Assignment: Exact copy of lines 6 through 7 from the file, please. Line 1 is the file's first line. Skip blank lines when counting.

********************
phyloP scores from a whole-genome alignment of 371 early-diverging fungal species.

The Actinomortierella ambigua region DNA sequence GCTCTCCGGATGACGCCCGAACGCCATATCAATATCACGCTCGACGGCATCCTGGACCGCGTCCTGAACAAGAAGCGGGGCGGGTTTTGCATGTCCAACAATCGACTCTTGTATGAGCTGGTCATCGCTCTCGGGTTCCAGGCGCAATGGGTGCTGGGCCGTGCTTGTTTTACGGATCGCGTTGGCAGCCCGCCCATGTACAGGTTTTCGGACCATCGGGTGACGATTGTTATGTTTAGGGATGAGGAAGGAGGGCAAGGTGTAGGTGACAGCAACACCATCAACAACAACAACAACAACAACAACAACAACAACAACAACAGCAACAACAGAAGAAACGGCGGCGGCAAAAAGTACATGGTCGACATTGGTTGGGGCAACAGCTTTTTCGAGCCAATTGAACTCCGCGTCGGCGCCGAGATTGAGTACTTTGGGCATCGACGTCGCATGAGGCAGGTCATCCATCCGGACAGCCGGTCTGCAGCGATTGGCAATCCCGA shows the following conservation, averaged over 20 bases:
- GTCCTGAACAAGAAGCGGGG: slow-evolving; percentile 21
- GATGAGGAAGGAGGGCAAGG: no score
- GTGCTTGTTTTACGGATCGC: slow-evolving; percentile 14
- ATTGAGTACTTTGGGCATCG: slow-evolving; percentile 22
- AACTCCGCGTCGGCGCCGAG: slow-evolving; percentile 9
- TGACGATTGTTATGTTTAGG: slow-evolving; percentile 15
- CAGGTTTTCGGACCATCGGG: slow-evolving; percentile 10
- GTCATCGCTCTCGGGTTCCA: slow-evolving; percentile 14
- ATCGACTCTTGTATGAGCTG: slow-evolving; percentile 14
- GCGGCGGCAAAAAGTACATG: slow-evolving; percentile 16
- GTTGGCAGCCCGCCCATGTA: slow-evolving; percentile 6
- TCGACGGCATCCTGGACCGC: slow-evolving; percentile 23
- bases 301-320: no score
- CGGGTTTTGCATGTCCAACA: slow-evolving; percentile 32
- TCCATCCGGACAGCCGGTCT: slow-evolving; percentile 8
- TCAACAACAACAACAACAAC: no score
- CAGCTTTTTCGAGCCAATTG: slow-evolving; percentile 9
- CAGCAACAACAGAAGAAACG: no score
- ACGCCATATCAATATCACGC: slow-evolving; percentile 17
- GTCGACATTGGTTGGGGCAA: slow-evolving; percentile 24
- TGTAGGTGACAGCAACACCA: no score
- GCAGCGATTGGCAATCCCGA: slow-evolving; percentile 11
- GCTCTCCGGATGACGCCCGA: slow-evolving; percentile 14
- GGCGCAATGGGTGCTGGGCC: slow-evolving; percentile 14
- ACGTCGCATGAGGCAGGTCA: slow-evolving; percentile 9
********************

- ATTGAGTACTTTGGGCATCG: slow-evolving; percentile 22
- AACTCCGCGTCGGCGCCGAG: slow-evolving; percentile 9